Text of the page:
Can Water Get into Engine through Exhaust Pipe?
No. Water is not likely to get into the engine through the exhaust pipe. Even it is broken exhaust, the chances of water entering your engine are low because of how high most manifolds are.
There is an exhaust-muffler system whose tailpipe water can enter, particularly in a static car, though it can happen when the car is on motion upon sufficient back-pressure.
However, this does not automate that water will find its way into the engine. The height of certain manifolds will not allow it.
Can Water in the Exhaust Cause White Smoke?
Yes. In clear words, white smoke suggests that somehow, water or engine coolant leaked, penetrating the combustion chambers, accidentally. There is an explanation for every blue, white, or black smoke that you notice.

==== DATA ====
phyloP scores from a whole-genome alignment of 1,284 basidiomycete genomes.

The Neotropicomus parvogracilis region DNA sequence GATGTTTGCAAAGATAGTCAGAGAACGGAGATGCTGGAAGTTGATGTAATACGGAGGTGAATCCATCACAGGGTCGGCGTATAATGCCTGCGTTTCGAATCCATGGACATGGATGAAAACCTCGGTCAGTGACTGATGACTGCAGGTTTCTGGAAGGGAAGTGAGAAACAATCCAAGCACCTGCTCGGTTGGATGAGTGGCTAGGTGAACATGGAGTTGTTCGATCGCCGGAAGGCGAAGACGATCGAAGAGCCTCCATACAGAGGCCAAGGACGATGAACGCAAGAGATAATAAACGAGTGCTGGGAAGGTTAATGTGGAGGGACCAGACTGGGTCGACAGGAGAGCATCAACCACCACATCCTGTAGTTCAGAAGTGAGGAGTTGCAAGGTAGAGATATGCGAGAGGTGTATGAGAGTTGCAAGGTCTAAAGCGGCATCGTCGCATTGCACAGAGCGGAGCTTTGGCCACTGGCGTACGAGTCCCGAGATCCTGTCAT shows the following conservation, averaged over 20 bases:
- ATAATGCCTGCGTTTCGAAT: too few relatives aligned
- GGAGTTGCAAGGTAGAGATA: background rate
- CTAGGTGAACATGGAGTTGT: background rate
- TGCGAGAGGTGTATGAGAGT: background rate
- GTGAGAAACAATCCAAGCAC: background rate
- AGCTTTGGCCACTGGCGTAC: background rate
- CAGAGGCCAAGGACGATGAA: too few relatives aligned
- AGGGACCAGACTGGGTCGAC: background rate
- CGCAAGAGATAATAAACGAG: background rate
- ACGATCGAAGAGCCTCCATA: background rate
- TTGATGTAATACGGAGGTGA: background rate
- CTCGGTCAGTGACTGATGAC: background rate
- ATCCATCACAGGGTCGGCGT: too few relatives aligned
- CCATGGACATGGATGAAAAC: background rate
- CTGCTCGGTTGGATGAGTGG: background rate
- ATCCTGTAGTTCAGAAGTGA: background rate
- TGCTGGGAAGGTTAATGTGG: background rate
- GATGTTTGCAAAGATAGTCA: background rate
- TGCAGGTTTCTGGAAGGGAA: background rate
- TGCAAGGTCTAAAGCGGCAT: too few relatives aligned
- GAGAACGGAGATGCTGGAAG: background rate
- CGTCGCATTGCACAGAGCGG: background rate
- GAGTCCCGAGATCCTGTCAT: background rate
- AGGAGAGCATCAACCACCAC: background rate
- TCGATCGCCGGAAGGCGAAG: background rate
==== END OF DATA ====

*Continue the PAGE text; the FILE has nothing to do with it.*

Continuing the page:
Where white smoke is excessive, it could be an expression of a bad head gasket.
Condensation in the exhaust pipe resulting in steam could be the explanation for your white smoke. For emphasis, excessive amounts of white smoke also could indicate head gasket failure.
Exhaust pipes are designed as exhaust outlets. While no external phenomena must be allowed to penetrate the exhaust pipe from any environment, anything not ‘exhaust’ must neither occupy the pipe nor escape through it.
If it happens that the exhaust pipe is occupied by any other things, you should give immediate attention to the eviction of such. Should the obstruction be left to persist, or the escaping fluid is ignored, you may have multiple visits to mechanical workshops to plan, inevitably.